Behind the backyard in red gold afternoon,
shadows from the freeway wash against the side of
forty-year-old homes in the neighborhood,
like wings from great barn owls stretched over shingles
and satellite dishes. Planes float down to earth
in graceful stride; the sound wresting dead leaves
from naked trees, leaving jet engine echoes to mix
with rush hour traffic like seltzer water.
Natural light pulls me as I pass
from room to room.
Two windows in the room I rent open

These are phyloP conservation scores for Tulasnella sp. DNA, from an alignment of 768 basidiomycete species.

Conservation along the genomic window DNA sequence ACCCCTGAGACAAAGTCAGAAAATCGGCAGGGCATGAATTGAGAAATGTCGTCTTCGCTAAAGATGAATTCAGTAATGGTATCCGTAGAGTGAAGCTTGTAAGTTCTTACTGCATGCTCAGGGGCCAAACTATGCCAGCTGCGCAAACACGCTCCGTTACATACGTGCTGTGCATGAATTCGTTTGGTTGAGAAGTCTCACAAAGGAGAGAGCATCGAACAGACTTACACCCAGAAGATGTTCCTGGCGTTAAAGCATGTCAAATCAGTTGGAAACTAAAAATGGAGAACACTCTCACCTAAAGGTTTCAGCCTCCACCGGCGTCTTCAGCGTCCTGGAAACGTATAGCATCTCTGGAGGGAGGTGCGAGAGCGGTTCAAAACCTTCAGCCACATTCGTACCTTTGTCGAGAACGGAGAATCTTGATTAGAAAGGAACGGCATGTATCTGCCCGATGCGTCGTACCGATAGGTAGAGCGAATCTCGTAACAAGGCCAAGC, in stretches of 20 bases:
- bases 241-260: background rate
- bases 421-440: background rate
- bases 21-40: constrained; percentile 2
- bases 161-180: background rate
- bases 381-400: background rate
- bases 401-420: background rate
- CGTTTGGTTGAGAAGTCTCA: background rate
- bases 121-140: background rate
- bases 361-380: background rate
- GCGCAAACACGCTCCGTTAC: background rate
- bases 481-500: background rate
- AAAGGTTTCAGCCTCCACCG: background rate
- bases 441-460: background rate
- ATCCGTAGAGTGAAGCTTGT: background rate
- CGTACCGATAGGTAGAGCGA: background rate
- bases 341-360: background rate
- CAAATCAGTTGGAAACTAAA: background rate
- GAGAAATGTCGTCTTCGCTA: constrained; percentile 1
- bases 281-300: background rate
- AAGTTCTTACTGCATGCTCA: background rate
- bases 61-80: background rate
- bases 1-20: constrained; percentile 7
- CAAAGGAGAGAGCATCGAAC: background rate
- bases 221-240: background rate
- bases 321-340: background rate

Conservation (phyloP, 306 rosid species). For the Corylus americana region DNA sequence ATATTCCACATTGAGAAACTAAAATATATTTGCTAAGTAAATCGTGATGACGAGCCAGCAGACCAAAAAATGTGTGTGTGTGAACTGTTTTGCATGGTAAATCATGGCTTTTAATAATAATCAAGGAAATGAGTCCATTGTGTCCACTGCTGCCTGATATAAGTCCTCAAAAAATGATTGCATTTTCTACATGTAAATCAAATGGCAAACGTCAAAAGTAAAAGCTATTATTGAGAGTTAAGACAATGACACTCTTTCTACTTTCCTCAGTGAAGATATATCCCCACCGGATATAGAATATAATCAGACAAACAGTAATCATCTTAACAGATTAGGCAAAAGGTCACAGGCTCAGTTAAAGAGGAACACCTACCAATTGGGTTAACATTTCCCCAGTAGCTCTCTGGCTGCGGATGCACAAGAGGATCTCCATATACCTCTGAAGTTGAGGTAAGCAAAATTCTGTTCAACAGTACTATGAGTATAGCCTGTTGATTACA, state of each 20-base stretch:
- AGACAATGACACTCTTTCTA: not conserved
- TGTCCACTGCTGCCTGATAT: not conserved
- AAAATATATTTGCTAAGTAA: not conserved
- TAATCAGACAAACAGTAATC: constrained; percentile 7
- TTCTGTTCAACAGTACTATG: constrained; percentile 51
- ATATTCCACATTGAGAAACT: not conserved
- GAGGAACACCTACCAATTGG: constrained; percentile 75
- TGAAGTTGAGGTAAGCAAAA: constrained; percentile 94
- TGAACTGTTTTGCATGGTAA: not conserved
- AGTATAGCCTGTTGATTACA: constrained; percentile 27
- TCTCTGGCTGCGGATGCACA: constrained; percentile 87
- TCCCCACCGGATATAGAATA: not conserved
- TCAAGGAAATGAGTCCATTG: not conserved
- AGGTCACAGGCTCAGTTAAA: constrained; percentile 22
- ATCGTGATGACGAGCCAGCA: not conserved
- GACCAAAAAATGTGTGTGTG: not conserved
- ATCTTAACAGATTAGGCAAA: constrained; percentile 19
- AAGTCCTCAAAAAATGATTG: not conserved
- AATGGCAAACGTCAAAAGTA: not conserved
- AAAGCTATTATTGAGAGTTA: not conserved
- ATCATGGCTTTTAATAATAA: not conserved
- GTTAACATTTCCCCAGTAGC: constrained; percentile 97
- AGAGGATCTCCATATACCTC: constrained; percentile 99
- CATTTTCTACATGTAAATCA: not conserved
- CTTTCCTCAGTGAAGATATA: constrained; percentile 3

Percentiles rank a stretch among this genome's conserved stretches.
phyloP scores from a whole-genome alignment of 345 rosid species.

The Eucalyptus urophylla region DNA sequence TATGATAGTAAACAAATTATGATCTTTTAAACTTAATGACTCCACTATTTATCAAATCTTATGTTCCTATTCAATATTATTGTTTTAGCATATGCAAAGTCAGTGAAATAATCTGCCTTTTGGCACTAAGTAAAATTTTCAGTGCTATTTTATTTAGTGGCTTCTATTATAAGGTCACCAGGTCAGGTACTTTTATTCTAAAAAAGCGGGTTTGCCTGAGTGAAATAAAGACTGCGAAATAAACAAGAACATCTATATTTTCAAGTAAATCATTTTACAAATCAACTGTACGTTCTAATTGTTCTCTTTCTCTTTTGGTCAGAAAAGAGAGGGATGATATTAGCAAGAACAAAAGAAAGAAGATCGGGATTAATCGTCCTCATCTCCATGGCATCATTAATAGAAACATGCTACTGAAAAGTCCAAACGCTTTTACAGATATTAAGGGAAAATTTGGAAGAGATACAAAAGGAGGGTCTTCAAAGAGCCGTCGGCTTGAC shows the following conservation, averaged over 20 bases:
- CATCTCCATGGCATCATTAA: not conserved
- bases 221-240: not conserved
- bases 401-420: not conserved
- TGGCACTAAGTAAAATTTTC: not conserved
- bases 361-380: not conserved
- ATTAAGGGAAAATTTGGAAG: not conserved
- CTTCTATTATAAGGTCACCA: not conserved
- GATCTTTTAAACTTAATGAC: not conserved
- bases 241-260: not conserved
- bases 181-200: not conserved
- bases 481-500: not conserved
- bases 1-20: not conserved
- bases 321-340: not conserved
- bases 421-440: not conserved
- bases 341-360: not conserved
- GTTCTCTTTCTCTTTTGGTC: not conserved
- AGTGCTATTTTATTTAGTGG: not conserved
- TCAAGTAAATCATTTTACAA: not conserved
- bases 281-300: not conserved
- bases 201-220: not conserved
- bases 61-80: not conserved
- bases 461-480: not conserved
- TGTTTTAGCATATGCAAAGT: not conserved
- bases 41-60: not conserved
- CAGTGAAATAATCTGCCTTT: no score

to the street and the khaki-colored grass. The
white noise of our upper stories, our memoir of visions;
nouns and verbs led us here. Mom,
Dad, the VCR. As I’m alone in the room,
time continues without my consent, loved
ones endure without my company, lives
flicker outside my own in concatenation with fireflies:
my parents slowly separating in another state,
the girl across town who sleeps through the night
and talks to God and thinks absolutely nothing of me.
An indentation at the end of the bed hints of a ghost,
warns of high blood pressure, or driving under
the influence, or that a life not shared was
never a life at all.
Originally published in This Land: Fall 2015